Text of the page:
Last week, I wrote about Ash Wednesday and Lent and pancakes. Turns out I didn’t make the pancakes, but I did manage to write drafts of three different poems, work on a collaboration, make decisions about pieces submitted to Gyroscope Review, begin reading a friend’s final novel draft. One of the things I’ve learned by having a blog is that writing weekly blog posts feeds into my other work in a way that unleashes new ideas, supports a steady flow of practice that eventually becomes finished work. The idea of Lent as a practice for self-discipline and weekly blog posts as a practice for the discipline a freelance writer needs is a nice fit.
Another nice fit I’ve created for this writing life is laundry Mondays (don’t laugh – whatever works when trying to balance work and life is worthy). As writers and editors – or anyone else who works online – there is a clear need to get away from the screen every so often so our eyes can get a screen break. On Mondays, which is probably my heaviest work day thanks to my blog schedule and the slush that comes in on weekends, I make sure I get those breaks by getting up to put laundry in the washer, switch it to the dryer, take it out of the dryer, fold. Sounds mundane, and it is, but the point is that a mundane task coupled with work that requires serious focus is a perfect match. I have to get out of my chair, go downstairs, move around.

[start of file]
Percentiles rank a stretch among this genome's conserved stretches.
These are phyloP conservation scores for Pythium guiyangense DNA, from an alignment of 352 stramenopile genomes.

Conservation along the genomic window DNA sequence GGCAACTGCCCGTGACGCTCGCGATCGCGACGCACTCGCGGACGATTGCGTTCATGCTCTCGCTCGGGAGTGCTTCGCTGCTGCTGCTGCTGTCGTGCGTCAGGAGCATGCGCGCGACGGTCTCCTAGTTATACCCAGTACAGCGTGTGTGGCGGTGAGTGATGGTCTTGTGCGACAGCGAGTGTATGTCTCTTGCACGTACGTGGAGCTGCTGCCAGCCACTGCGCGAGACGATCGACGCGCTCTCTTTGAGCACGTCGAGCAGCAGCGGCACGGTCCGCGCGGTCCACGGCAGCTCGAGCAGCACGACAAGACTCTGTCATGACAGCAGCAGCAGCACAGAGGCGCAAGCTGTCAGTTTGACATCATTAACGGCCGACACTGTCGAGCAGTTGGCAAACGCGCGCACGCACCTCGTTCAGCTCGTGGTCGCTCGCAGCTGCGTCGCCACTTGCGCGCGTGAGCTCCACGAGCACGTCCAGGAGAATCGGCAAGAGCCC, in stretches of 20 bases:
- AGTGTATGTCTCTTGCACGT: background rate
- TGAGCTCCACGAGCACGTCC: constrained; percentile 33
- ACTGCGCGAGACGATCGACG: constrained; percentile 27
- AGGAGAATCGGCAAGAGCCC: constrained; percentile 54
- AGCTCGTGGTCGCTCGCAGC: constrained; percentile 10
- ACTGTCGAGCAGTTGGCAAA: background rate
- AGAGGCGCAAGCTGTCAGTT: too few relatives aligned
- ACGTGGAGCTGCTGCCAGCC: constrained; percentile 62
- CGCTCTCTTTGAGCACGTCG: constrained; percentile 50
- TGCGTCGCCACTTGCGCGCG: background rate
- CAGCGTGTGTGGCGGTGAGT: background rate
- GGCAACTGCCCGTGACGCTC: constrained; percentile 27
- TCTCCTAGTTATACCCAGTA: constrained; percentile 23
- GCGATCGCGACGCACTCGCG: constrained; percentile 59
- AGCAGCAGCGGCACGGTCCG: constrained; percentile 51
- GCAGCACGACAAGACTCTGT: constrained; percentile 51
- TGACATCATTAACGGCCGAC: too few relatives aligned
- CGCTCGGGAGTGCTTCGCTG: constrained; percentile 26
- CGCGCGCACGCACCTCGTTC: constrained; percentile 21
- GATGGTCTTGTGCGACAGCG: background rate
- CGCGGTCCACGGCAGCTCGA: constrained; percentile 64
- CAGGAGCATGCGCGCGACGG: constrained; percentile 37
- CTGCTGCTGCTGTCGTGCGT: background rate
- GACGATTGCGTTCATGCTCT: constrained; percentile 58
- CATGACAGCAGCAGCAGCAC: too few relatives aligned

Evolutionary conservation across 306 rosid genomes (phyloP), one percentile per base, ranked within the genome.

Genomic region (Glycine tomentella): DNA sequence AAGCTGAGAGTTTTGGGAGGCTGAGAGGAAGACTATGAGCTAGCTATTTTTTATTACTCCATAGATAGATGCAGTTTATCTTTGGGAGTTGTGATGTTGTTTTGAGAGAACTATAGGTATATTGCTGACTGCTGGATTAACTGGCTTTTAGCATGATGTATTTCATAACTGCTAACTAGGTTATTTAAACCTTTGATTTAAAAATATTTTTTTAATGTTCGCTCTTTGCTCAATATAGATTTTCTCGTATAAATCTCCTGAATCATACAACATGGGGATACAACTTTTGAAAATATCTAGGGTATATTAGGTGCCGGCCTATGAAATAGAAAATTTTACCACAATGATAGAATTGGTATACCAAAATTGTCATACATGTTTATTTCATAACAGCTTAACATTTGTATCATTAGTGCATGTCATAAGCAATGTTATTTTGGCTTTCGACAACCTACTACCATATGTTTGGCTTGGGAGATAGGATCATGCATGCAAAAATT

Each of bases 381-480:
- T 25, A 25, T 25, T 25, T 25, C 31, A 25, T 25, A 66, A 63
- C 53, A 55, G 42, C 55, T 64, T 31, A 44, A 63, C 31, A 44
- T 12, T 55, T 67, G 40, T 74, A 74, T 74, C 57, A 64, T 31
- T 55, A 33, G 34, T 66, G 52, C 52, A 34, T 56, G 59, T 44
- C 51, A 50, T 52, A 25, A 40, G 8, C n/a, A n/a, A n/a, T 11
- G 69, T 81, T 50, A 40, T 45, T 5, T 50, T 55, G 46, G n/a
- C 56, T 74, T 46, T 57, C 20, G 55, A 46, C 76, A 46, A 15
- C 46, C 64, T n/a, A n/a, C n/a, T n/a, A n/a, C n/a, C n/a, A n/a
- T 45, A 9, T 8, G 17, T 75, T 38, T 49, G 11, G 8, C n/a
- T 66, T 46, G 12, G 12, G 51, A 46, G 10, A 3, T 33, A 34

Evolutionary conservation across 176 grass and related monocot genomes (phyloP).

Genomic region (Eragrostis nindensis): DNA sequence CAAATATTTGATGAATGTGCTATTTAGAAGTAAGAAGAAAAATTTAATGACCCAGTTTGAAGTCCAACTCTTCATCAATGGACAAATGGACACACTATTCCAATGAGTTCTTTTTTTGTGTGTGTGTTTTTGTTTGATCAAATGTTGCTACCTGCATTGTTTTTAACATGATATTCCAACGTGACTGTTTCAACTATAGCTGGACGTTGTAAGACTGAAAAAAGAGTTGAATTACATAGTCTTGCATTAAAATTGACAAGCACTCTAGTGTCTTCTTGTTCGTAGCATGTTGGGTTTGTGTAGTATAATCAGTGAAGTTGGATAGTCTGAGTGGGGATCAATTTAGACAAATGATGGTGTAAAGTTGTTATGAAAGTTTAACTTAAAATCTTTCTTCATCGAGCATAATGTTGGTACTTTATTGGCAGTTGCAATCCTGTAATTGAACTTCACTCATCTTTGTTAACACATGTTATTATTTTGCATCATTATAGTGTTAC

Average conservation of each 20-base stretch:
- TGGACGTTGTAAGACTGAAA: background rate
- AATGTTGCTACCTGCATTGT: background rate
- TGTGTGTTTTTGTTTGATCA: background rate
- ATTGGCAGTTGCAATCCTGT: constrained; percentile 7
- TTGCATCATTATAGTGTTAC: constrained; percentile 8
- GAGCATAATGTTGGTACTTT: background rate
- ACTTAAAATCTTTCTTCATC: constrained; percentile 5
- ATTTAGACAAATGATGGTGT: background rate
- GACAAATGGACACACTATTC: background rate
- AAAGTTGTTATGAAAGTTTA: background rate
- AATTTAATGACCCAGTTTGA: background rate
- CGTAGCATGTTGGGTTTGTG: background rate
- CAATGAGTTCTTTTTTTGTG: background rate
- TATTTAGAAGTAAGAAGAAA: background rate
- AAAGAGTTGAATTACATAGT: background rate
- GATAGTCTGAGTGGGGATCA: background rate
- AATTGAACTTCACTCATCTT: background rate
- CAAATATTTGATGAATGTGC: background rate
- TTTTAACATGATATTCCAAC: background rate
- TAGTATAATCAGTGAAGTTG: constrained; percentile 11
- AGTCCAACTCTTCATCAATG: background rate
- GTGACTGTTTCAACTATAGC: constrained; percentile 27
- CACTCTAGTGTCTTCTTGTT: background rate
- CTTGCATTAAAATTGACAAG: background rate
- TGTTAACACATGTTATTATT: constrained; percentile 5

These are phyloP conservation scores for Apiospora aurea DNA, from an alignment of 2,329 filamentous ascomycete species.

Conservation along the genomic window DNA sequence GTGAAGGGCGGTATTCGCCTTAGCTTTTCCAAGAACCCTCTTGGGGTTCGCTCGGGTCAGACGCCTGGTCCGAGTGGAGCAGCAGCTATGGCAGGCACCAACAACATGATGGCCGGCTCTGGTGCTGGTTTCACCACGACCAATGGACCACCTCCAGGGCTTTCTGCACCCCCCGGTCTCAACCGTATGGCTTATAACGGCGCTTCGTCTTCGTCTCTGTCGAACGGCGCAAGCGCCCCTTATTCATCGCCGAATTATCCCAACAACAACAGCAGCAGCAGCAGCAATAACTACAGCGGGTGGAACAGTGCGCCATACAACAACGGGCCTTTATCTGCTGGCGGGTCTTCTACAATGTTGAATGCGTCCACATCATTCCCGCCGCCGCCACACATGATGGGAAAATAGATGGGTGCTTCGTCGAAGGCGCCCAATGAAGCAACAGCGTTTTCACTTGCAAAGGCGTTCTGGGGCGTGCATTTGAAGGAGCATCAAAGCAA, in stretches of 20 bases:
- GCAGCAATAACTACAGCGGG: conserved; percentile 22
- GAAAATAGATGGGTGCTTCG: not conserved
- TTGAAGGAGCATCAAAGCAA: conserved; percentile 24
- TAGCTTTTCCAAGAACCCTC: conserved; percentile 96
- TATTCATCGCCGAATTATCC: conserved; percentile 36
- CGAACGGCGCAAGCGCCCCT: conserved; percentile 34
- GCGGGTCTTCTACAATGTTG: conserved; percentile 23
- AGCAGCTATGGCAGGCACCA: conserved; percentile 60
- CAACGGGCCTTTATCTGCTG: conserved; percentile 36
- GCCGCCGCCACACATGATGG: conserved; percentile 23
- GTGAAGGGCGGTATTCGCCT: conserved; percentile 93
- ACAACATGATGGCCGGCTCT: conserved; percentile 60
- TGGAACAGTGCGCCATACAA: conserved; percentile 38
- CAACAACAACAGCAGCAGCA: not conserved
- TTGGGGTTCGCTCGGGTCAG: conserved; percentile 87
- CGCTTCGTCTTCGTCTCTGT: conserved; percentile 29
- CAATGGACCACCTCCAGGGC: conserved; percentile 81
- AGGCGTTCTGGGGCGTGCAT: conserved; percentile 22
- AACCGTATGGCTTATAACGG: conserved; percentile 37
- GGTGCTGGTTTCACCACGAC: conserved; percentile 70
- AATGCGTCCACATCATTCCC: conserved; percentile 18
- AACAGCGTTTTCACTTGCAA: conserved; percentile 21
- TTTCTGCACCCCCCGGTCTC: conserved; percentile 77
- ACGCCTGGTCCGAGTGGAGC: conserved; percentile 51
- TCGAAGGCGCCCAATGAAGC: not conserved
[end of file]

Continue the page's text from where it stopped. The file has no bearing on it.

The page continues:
I’m sometimes amused when I think about how my mom always did laundry on Mondays. She was pretty scheduled that way, even though she didn’t have to be. And here I am, with a packed writing/editing schedule most weeks, putting laundry on Mondays, too, because it suits the writing life rhythm I’ve got going. Does this fit one of the definitions of irony?
There are other things that I’ve put into practice to balance a writing life in which I’m alone much of the time. Going out midday for errands is one of them. People who write, who work online, sometimes forget that human contact and a change of scenery is healthy. Stepping outside is absolutely essential for my sanity and combining that with whatever needs to be done – post office, pharmacy, grocery store, bank – means I have to talk to other people. It shakes off whatever I’ve worked on in the morning and gives me a chance for another perspective to show up.
A writing life does not mean holing up in a room shut away from everyone else. It means full-on engagement with a world that is always changing, always offering something unexpected. And you have to get out of your chair to find it. You just have to be disciplined enough to get back in the chair to make the words appear on the page.
Now pardon me while I go get that first load of laundry into the dryer. Happy Monday.